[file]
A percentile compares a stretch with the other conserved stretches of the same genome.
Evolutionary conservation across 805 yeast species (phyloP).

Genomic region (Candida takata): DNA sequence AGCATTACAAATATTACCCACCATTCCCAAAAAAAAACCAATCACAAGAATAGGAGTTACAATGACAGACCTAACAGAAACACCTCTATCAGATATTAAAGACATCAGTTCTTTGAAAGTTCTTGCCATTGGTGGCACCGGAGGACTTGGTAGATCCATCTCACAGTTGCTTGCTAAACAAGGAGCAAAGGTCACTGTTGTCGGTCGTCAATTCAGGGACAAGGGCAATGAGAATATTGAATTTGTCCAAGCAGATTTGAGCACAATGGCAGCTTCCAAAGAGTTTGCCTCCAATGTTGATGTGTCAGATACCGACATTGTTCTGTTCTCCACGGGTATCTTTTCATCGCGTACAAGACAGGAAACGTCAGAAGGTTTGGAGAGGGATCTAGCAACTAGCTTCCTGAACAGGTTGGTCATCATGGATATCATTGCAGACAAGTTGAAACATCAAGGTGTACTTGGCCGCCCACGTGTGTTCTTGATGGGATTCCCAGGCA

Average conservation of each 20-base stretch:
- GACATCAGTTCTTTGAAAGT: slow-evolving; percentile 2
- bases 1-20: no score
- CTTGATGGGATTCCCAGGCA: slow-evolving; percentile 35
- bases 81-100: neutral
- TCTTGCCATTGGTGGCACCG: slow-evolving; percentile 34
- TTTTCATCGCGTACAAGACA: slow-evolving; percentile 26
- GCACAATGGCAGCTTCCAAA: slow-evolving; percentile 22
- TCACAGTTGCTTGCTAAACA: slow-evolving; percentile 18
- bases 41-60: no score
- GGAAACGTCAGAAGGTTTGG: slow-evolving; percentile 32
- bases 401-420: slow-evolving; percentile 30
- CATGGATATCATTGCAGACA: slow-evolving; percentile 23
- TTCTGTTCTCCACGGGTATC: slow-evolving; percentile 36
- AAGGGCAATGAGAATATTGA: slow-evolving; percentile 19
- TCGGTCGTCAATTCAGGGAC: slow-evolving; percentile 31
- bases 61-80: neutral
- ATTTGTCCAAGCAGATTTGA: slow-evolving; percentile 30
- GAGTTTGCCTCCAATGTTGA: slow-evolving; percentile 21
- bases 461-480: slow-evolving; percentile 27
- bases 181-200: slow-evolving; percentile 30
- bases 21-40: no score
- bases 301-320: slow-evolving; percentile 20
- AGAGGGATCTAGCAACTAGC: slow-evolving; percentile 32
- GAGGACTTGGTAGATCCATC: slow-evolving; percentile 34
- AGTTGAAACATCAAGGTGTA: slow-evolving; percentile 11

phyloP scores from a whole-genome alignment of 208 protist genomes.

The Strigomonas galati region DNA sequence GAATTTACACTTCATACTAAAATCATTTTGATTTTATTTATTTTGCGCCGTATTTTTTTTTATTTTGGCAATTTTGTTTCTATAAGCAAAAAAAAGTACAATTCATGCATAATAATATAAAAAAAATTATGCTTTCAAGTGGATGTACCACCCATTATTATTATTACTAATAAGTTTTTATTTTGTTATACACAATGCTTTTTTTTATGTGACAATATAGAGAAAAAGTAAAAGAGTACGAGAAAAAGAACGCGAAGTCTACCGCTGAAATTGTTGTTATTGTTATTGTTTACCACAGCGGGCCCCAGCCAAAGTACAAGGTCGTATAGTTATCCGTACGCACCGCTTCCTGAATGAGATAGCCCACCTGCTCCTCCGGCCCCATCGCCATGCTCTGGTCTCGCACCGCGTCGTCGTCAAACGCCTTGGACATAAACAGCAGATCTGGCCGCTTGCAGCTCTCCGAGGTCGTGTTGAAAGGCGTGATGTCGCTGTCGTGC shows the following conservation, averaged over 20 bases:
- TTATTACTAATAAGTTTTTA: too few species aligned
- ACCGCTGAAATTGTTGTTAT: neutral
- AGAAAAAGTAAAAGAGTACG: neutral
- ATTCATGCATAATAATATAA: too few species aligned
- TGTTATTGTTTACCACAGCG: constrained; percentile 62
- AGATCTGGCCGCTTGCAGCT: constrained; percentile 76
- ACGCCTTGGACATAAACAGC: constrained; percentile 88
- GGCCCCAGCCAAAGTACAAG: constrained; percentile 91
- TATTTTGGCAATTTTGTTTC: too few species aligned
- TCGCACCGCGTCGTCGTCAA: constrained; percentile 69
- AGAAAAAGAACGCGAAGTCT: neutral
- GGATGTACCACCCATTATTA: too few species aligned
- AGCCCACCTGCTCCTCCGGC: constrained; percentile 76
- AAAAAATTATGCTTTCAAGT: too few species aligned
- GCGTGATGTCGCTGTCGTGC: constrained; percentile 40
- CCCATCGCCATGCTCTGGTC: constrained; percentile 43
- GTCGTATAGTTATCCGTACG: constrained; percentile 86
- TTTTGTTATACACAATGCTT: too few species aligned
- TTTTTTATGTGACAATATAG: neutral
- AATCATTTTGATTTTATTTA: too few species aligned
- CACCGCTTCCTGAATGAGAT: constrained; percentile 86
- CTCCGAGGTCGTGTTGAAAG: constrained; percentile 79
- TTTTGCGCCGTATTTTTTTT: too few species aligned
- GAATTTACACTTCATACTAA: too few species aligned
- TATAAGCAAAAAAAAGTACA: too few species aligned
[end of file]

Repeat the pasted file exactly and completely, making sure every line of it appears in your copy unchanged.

A percentile compares a stretch with the other conserved stretches of the same genome.
Evolutionary conservation across 805 yeast species (phyloP).

Genomic region (Candida takata): DNA sequence AGCATTACAAATATTACCCACCATTCCCAAAAAAAAACCAATCACAAGAATAGGAGTTACAATGACAGACCTAACAGAAACACCTCTATCAGATATTAAAGACATCAGTTCTTTGAAAGTTCTTGCCATTGGTGGCACCGGAGGACTTGGTAGATCCATCTCACAGTTGCTTGCTAAACAAGGAGCAAAGGTCACTGTTGTCGGTCGTCAATTCAGGGACAAGGGCAATGAGAATATTGAATTTGTCCAAGCAGATTTGAGCACAATGGCAGCTTCCAAAGAGTTTGCCTCCAATGTTGATGTGTCAGATACCGACATTGTTCTGTTCTCCACGGGTATCTTTTCATCGCGTACAAGACAGGAAACGTCAGAAGGTTTGGAGAGGGATCTAGCAACTAGCTTCCTGAACAGGTTGGTCATCATGGATATCATTGCAGACAAGTTGAAACATCAAGGTGTACTTGGCCGCCCACGTGTGTTCTTGATGGGATTCCCAGGCA

Average conservation of each 20-base stretch:
- GACATCAGTTCTTTGAAAGT: slow-evolving; percentile 2
- bases 1-20: no score
- CTTGATGGGATTCCCAGGCA: slow-evolving; percentile 35
- bases 81-100: neutral
- TCTTGCCATTGGTGGCACCG: slow-evolving; percentile 34
- TTTTCATCGCGTACAAGACA: slow-evolving; percentile 26
- GCACAATGGCAGCTTCCAAA: slow-evolving; percentile 22
- TCACAGTTGCTTGCTAAACA: slow-evolving; percentile 18
- bases 41-60: no score
- GGAAACGTCAGAAGGTTTGG: slow-evolving; percentile 32
- bases 401-420: slow-evolving; percentile 30
- CATGGATATCATTGCAGACA: slow-evolving; percentile 23
- TTCTGTTCTCCACGGGTATC: slow-evolving; percentile 36
- AAGGGCAATGAGAATATTGA: slow-evolving; percentile 19
- TCGGTCGTCAATTCAGGGAC: slow-evolving; percentile 31
- bases 61-80: neutral
- ATTTGTCCAAGCAGATTTGA: slow-evolving; percentile 30
- GAGTTTGCCTCCAATGTTGA: slow-evolving; percentile 21
- bases 461-480: slow-evolving; percentile 27
- bases 181-200: slow-evolving; percentile 30
- bases 21-40: no score
- bases 301-320: slow-evolving; percentile 20
- AGAGGGATCTAGCAACTAGC: slow-evolving; percentile 32
- GAGGACTTGGTAGATCCATC: slow-evolving; percentile 34
- AGTTGAAACATCAAGGTGTA: slow-evolving; percentile 11

phyloP scores from a whole-genome alignment of 208 protist genomes.

The Strigomonas galati region DNA sequence GAATTTACACTTCATACTAAAATCATTTTGATTTTATTTATTTTGCGCCGTATTTTTTTTTATTTTGGCAATTTTGTTTCTATAAGCAAAAAAAAGTACAATTCATGCATAATAATATAAAAAAAATTATGCTTTCAAGTGGATGTACCACCCATTATTATTATTACTAATAAGTTTTTATTTTGTTATACACAATGCTTTTTTTTATGTGACAATATAGAGAAAAAGTAAAAGAGTACGAGAAAAAGAACGCGAAGTCTACCGCTGAAATTGTTGTTATTGTTATTGTTTACCACAGCGGGCCCCAGCCAAAGTACAAGGTCGTATAGTTATCCGTACGCACCGCTTCCTGAATGAGATAGCCCACCTGCTCCTCCGGCCCCATCGCCATGCTCTGGTCTCGCACCGCGTCGTCGTCAAACGCCTTGGACATAAACAGCAGATCTGGCCGCTTGCAGCTCTCCGAGGTCGTGTTGAAAGGCGTGATGTCGCTGTCGTGC shows the following conservation, averaged over 20 bases:
- TTATTACTAATAAGTTTTTA: too few species aligned
- ACCGCTGAAATTGTTGTTAT: neutral
- AGAAAAAGTAAAAGAGTACG: neutral
- ATTCATGCATAATAATATAA: too few species aligned
- TGTTATTGTTTACCACAGCG: constrained; percentile 62
- AGATCTGGCCGCTTGCAGCT: constrained; percentile 76
- ACGCCTTGGACATAAACAGC: constrained; percentile 88
- GGCCCCAGCCAAAGTACAAG: constrained; percentile 91
- TATTTTGGCAATTTTGTTTC: too few species aligned
- TCGCACCGCGTCGTCGTCAA: constrained; percentile 69
- AGAAAAAGAACGCGAAGTCT: neutral
- GGATGTACCACCCATTATTA: too few species aligned
- AGCCCACCTGCTCCTCCGGC: constrained; percentile 76
- AAAAAATTATGCTTTCAAGT: too few species aligned
- GCGTGATGTCGCTGTCGTGC: constrained; percentile 40
- CCCATCGCCATGCTCTGGTC: constrained; percentile 43
- GTCGTATAGTTATCCGTACG: constrained; percentile 86
- TTTTGTTATACACAATGCTT: too few species aligned
- TTTTTTATGTGACAATATAG: neutral
- AATCATTTTGATTTTATTTA: too few species aligned
- CACCGCTTCCTGAATGAGAT: constrained; percentile 86
- CTCCGAGGTCGTGTTGAAAG: constrained; percentile 79
- TTTTGCGCCGTATTTTTTTT: too few species aligned
- GAATTTACACTTCATACTAA: too few species aligned
- TATAAGCAAAAAAAAGTACA: too few species aligned